When Jackson, Miss. artist Adrienne Dominick was growing up, she loved to help her grandmother in the kitchen. “If I had to choose between hanging out with my grandma or going outside, I hung out with my grandma. She was like my first best friend,” Dominick says. She would walk into the kitchen, don her purple apron, and get to work. Dominick’s grandmother—Grandma Rose—was a fisher and an urban farmer, and back then it wasn’t uncommon to enjoy a meal with her family that consisted of fresh produce. That’s changed, of course, over the past few decades, as food insecurity and income inequality has worsened across the country and especially in Dominick’s hometown of Jackson.
This is what Dominick reflected on when she was asked to provide a concept for a series of public art installations known as Fertile Ground throughout the city of Jackson in an effort to start a public dialogue about the harmful impacts of the industrialization of the American food system. Dominick’s ‘Mama Rose Kitchen’ is one of over 20 works of public art installed in food deserts, and each piece of art touches upon a range of food themes at the cross section of history, community, environment and politics.
“I felt like I wanted to tell [Grandma Rose’s] story,” Dominick says. “But within that, when I think about food access, and when everything was plentiful back then when I was a young girl, it was nothing for the whole family to get together and have food together.” Sharing a cooking experience and a meal is lost now, Dominic says, for a lot of reasons including that parents are busy and food is expensive.
Now, visitors to the Farish Street Historic District in Jackson can reflect on Dominick’s message of food and cooking as communion. The mural depicts three generations of Black women and girls in the kitchen—Mama Rose, Dominick’s mom and aunt, and a young Dominick herself. Cabinets in the kitchen are bright orange and black zig-zag lines contribute to a sense of movement in the painting. Dominick and her elders each hold a bowl, and four eggs rest in the mural’s foreground. But without facial features or other details, the kitchen could be anyone’s kitchen, and the family could be anyone’s family.
“I left the faces blank because I wanted people to see themselves in it,” Dominick says. “It was pretty cool to see people come up to me and tell me their stories of how they felt about the piece. So many people felt like it was them, the people were them, and the little girl was them.”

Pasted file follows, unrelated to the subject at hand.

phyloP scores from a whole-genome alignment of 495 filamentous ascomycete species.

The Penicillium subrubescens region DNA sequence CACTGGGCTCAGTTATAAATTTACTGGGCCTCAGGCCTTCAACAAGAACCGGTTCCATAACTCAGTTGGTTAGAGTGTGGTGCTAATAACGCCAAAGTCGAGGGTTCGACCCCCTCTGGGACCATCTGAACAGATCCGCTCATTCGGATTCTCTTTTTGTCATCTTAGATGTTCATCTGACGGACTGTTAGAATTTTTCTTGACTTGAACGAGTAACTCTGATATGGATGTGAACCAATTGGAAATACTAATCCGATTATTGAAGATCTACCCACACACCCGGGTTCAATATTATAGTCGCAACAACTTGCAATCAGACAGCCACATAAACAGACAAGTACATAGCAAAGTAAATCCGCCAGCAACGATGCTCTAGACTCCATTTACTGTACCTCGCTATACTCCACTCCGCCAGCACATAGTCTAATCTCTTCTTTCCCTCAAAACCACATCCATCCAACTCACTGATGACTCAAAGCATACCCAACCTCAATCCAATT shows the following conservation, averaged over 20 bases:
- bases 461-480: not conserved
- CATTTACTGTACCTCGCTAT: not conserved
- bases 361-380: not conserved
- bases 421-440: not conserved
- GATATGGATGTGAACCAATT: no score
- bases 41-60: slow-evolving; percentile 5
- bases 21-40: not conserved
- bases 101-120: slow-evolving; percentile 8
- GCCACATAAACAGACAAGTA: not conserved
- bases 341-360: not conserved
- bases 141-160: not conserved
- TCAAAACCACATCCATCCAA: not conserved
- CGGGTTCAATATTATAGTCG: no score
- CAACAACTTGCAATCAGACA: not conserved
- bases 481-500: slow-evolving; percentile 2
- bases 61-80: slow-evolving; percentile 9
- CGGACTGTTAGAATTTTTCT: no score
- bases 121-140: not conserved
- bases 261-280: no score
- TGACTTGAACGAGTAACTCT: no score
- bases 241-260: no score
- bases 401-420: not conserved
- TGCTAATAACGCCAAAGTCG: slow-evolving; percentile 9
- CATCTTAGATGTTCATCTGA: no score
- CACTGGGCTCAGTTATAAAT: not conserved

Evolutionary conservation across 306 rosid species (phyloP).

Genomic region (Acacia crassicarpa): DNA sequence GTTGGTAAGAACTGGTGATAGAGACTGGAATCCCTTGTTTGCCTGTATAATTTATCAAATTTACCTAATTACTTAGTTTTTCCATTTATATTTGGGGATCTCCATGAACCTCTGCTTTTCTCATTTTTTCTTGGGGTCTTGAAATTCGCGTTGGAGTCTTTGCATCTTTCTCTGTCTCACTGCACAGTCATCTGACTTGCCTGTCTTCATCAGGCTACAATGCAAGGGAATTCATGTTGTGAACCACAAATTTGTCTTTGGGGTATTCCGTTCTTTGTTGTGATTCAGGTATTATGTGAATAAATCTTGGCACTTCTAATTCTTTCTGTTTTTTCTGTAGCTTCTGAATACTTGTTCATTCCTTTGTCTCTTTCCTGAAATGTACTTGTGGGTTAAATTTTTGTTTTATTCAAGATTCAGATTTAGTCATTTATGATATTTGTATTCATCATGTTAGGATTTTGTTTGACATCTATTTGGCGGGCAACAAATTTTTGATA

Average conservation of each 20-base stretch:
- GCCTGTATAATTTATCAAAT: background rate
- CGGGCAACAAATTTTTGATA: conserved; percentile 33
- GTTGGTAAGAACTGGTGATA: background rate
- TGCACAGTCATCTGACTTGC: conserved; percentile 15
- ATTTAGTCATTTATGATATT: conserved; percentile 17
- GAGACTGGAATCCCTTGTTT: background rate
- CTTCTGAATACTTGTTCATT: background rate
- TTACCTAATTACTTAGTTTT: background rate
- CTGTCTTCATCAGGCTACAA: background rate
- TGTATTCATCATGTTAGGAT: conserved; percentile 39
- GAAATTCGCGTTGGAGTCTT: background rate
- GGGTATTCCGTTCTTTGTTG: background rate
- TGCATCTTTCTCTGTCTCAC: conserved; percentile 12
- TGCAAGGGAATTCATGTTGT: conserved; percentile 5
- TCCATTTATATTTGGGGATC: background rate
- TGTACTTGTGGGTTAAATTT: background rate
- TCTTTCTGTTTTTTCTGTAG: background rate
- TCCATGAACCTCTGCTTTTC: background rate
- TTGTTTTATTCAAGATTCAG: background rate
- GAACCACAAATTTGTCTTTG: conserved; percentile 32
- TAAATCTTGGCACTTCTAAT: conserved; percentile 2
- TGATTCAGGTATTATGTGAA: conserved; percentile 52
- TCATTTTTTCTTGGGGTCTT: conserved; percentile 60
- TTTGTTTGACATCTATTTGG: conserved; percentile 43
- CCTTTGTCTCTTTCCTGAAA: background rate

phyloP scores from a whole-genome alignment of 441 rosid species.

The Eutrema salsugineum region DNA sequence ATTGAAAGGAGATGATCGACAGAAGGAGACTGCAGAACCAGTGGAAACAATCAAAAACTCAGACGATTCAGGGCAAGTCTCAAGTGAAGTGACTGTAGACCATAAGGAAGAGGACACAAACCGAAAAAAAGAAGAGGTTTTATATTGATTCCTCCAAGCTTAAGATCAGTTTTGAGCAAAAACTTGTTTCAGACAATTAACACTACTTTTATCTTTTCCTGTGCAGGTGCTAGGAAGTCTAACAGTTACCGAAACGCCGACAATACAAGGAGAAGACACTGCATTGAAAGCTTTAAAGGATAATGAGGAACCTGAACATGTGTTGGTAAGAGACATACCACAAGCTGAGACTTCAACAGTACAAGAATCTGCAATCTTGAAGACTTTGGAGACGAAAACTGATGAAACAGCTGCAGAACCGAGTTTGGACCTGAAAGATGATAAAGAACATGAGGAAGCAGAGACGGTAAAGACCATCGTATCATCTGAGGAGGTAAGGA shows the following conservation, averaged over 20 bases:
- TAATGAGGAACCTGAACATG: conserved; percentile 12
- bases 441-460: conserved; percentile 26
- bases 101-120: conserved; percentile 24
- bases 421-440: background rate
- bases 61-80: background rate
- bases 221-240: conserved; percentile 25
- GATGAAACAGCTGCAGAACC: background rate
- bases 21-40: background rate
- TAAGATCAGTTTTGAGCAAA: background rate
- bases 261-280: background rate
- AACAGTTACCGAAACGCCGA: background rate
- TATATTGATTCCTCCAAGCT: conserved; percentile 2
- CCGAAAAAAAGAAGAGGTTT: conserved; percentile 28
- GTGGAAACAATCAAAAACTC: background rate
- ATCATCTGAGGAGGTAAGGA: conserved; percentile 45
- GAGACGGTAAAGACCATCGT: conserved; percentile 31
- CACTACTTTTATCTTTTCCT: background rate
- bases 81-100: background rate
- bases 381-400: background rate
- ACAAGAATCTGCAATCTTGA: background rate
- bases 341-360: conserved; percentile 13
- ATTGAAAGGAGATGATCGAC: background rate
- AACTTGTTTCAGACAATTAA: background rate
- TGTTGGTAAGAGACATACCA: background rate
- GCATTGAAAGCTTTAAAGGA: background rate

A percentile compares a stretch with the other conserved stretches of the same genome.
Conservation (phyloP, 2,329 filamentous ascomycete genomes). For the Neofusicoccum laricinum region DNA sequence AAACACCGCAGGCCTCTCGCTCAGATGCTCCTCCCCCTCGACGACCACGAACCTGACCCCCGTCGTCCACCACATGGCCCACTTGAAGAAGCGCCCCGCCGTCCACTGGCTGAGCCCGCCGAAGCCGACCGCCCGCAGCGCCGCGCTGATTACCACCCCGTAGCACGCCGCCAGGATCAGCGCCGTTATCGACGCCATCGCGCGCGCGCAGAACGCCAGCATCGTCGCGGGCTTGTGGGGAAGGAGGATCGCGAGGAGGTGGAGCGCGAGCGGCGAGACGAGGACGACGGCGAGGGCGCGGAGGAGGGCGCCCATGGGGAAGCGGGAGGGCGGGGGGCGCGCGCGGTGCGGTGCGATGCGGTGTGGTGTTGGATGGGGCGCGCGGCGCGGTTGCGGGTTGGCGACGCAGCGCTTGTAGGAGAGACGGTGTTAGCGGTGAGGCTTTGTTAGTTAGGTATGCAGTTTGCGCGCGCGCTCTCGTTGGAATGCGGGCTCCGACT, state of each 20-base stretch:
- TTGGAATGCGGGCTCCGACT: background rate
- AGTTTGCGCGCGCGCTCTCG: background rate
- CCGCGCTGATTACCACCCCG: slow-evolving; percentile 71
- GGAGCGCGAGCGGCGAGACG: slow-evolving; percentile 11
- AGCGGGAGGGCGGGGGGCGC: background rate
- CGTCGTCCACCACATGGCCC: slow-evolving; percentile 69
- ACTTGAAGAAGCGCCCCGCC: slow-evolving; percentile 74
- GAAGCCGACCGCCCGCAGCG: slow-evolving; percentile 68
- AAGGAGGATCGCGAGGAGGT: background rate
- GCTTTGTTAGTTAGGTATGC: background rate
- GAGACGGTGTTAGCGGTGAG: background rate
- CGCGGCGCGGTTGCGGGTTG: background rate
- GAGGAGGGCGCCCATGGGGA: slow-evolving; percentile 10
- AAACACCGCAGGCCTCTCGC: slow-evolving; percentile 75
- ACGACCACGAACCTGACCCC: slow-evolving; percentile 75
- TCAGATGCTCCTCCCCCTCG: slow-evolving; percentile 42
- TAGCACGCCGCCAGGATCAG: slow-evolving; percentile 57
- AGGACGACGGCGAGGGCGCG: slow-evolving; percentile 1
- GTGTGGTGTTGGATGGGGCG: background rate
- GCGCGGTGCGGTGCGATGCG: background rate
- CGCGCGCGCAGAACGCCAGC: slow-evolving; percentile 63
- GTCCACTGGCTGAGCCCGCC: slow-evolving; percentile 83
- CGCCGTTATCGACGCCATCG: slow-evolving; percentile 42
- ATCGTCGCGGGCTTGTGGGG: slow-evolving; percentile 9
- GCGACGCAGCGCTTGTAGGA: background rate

Salam Rida, one of the creators of the Fertile Ground project, says that the team began working in 2018 to understand what civic issues residents in Jackson were most affected by and concerned about. In preparation for applying for a grant, the team decided that a project centered around food access “could be both interesting from a public art point of view, but then also a good project to unpack around the framework of urban design and urban planning.”
Jackson, a city of 150,000 residents living across 117 miles, suffers from systemic divestment, white flight, and a lack of access to grocery stores that offer fresh produce, regions otherwise known as ‘food deserts.’ And without a robust and affordable public transportation system, those without private means of traveling to grocery stores situated miles away in wealthier, often whiter, neighborhoods, are shut out from opportunities to create healthy meals.
“Food access issues are very complex in the way that they are created,” Rida says. “A lot of the food access issues that we deal with at the city of Jackson, I believe, is partly responsible to the way that the city is actually designed in addition to our transportation issues.” Some of the art installations draw attention to the physical design of the city, situated along the railroad that segregated East Jackson from West Jackson. Scholars have connected the federal practice of redlining to the creation of food deserts.
Rida says that part of the goal of the project was to encourage Jacksonians to connect their experiences of food insecurity to larger systems created and perpetuated by federal investment in industrial agriculture and racist housing policies, among other systemic inequities.
“People realize that it’s more than just oh, there’s not a grocery store in my neighborhood. People are talking about food access issues in a way that we had intended people to talk about it, understanding the complexity of it, understanding the way that geography is a really important concept,” Rida says. The art will remain up for three to four years, and Rida says that she and others who executed the Fertile Ground project created a nonprofit by the same name to build toward future food justice projects.
In addition to helping Jackson residents connect the dots between systems of injustices, the art also helped Dominick connect with her own family. In the process of building the concept and mural design, Dominick reached out to her extended family, some of whom she hadn’t spoken with in years. She looked through photos and heard stories about Grandma Rose she hadn’t before. Through this retelling, there were even stories she realized had forgotten. “I feel like, when my grandmother passed, that died as well—us all getting together, cooking together, eating together,” Dominick says. “The process was very, very healing in a way.”
Ray Levy Uyeda is a Bay Area-based freelance writer who focuses on gender, politics, and activism.